# More on if

## `elif` clauses

We've already seen that an `if` statement can optionally have an `else` clause. It can also optionally have any number of `elif` clauses — an abbreviation for “else if” — preceding the `else` clause.

A classic application where `elif` is appropriate is in translating a score into a letter grade.

```if score >= 90:     grade = 'A' elif score >= 80:     grade = 'B' elif score >= 70:     grade = 'C' elif score >= 60:     grade = 'D' else:     grade = 'F' ```

The way this works is as follows: Upon encountering the `if` statement, the computer first checks the `if` statement's condition, and if it passes, it does the body of the `if` clause (“`grade = 'A'`”) and it is done with the whole statement. But if that condition fails, it proceeds to the next `elif` clause's condition; if that succeeds, it does that `elif` clause's condution and then is done with the whole statement. But if it fails too, it proceeds to the next `elif` clause's condition, going down until it finds the first condition that is met; or, if they all fail, doing the `else` clause's body (if it exists).

In this case, if score is 75, the first condition “`score >= 90`” fails, and then the second condition “`score >= 80`” fails, but the third condition “`score >= 70`” succeeds. So the body “`grade = 'C'`” is executed and we are done with the statement. While it happens to be true that the fourth condition “`score >= 60`” would also be successful, it is never even noticed, because the computer stops upon the first successful condition it finds.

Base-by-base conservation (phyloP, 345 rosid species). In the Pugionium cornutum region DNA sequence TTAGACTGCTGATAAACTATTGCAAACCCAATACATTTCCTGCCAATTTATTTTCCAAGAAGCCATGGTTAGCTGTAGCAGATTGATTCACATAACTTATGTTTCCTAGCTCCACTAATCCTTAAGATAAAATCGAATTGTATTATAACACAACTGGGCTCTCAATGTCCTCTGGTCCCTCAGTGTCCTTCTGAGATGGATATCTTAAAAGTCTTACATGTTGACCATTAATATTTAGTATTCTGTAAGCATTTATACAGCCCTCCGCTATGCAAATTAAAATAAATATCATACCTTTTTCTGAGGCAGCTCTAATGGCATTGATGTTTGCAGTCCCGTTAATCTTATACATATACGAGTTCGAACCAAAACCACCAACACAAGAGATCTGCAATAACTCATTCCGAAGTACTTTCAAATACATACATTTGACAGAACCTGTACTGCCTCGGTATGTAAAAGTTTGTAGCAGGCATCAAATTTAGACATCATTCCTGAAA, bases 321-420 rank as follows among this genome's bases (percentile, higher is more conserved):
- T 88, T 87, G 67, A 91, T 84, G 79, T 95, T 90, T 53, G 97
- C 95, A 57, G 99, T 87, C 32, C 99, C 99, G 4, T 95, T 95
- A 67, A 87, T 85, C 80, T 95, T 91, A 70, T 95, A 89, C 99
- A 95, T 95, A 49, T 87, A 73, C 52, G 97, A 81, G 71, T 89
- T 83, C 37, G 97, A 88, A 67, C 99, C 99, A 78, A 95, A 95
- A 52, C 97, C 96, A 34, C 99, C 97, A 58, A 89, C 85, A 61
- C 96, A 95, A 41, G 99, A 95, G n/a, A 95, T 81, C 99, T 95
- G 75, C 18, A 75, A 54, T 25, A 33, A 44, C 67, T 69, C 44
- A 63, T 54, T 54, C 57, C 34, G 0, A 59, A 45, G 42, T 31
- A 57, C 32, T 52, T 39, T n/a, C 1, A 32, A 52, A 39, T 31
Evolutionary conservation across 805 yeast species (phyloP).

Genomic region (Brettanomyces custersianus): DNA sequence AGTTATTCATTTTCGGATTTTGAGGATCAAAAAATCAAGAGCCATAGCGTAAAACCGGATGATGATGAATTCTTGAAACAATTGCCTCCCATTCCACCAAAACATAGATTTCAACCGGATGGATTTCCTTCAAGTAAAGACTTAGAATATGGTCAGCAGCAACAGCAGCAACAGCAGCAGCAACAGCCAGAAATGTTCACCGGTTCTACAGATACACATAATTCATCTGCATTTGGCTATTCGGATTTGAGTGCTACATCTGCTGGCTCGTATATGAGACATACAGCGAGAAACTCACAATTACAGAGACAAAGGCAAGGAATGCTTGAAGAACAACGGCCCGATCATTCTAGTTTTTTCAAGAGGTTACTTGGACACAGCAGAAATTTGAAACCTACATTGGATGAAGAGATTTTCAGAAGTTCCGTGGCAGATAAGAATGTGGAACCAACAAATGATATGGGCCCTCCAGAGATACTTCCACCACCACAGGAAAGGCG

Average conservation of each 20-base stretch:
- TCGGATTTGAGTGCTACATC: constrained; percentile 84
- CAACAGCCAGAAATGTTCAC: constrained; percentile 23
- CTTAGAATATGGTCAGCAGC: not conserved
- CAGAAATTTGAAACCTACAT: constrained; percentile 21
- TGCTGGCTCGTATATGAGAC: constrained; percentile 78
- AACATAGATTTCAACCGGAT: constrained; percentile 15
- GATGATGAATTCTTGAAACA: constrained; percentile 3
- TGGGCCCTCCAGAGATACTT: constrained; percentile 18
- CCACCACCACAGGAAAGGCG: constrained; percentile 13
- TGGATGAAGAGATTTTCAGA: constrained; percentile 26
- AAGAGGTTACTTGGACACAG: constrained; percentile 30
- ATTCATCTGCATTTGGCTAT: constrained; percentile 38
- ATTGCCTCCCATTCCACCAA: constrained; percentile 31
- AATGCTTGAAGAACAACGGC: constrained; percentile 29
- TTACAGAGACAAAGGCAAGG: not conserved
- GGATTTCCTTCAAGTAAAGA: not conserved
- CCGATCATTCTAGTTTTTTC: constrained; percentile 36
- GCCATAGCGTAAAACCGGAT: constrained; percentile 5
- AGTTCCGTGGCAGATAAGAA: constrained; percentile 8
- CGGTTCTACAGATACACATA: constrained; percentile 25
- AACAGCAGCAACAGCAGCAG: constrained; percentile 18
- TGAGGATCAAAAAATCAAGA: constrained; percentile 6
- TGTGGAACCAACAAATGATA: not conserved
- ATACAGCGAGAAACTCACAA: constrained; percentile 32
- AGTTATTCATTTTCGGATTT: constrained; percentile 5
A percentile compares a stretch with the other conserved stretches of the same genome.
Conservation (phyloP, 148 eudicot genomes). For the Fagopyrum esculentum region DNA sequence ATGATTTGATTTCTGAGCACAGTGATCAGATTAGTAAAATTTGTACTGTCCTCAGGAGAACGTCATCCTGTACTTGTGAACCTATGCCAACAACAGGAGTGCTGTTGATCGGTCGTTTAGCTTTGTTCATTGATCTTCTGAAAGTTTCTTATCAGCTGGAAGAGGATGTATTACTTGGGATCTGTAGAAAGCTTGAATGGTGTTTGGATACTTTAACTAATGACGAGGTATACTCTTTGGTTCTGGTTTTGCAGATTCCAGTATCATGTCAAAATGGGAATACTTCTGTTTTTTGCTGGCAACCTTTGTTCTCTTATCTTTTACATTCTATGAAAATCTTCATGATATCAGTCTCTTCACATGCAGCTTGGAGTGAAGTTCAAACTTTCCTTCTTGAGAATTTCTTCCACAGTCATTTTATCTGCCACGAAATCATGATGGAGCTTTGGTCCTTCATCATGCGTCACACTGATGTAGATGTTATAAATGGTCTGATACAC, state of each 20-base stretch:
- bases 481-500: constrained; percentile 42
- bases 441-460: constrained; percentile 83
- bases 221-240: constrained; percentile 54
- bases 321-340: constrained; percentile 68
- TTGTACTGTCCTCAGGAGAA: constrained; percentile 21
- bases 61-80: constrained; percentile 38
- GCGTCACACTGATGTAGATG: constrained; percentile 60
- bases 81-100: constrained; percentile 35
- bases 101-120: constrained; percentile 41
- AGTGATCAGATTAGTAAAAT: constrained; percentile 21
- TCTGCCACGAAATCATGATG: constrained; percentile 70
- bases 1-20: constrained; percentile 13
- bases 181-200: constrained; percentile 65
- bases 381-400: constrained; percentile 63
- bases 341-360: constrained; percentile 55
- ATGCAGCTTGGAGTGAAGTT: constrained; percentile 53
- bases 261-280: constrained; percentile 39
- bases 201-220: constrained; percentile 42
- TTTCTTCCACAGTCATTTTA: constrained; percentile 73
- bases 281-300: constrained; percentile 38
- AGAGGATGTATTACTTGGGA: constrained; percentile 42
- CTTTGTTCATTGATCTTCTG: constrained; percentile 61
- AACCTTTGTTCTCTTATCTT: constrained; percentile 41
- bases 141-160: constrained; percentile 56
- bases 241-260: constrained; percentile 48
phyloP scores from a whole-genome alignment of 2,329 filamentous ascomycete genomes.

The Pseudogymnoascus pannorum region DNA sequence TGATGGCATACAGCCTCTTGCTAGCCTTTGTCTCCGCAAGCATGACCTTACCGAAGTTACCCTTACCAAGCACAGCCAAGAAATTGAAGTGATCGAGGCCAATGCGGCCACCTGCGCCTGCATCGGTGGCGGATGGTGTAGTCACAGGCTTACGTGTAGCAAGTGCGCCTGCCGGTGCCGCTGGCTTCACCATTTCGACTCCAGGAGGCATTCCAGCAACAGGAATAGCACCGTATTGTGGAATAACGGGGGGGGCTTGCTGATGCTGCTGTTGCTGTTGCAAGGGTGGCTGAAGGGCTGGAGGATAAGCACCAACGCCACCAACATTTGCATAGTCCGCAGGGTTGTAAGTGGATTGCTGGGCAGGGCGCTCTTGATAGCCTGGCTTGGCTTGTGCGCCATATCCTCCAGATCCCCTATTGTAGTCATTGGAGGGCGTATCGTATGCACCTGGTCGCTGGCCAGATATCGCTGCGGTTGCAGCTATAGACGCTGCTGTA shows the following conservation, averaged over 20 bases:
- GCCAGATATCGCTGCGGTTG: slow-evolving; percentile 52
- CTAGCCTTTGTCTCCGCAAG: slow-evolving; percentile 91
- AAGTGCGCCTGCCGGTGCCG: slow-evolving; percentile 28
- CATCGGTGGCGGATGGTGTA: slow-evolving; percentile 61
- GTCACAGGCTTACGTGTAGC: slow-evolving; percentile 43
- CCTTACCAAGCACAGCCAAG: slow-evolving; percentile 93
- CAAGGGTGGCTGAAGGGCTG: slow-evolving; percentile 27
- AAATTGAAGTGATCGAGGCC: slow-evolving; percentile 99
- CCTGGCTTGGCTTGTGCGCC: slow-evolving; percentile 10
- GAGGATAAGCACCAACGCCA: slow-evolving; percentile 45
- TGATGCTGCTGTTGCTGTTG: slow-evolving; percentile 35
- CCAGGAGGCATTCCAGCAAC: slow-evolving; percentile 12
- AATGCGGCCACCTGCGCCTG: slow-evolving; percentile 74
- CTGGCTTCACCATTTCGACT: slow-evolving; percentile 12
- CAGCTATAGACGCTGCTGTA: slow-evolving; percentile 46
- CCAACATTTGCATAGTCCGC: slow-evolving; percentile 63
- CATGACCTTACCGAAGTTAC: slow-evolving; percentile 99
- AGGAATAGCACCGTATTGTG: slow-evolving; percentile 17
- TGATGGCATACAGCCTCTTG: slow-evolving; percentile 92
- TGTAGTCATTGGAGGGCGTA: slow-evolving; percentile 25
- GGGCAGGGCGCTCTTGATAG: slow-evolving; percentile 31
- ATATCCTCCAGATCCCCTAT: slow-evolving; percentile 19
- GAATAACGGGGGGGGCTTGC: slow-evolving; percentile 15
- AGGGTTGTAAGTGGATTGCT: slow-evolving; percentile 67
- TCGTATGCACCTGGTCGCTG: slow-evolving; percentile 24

Notice how the e's in `elif` and `else` all line up under the i in `if`. This is necessary for Python to recognize that they are all part of the same statement.

## Boolean type

Just as “`x + 4`” is an expression — that is, some Python code that is evaluated to be a value — so is “`x < 4`”. In the case of “`x < 4`”, the resulting value is not a number but a value that is either true (if `x` is below 4) or false. Such a true/false value is called the Boolean type.

The Boolean type is most often used implicitly in programs, so that you don't even think about it. But it does occassionally show up explicitly. The following program — to see if all words in a sentence start with the letter p — is an example. Notice how it references `True` and `False` — Python's way of writing a true/false value directly into a program. (Oddly, `True` and `False` have to be capitalized.)

```words = input().split() all_ps = True for w in words:     if w[0] != 'p':         all_ps = False if all_ps:     print('All words start with p') else:     print("Some words don't start with p") ```

To see this work, suppose the user types “peter piper picked a peck”.

 `w`: peter piper picked a peck `all_ps`: `True` `False`

It then reaches the final `if` statement. Notice that the `if` statement has simply “`all_ps`” as its condition. This is entirely legitimate, because the `if` is designed to take true/false values, and that is exactly what `all_ps` is. When the condition is true, we execute the `if`'s body; and when it is false, we execute the `else`'s body. In our example, `all_ps` ends up `False`, so the clause's body executes, displaying “Some words don't start with p”.

By the way, this program works very differently if we change the inner `if` to:

```if w[0] != 'p':     all_ps = False else:     all_ps = True ```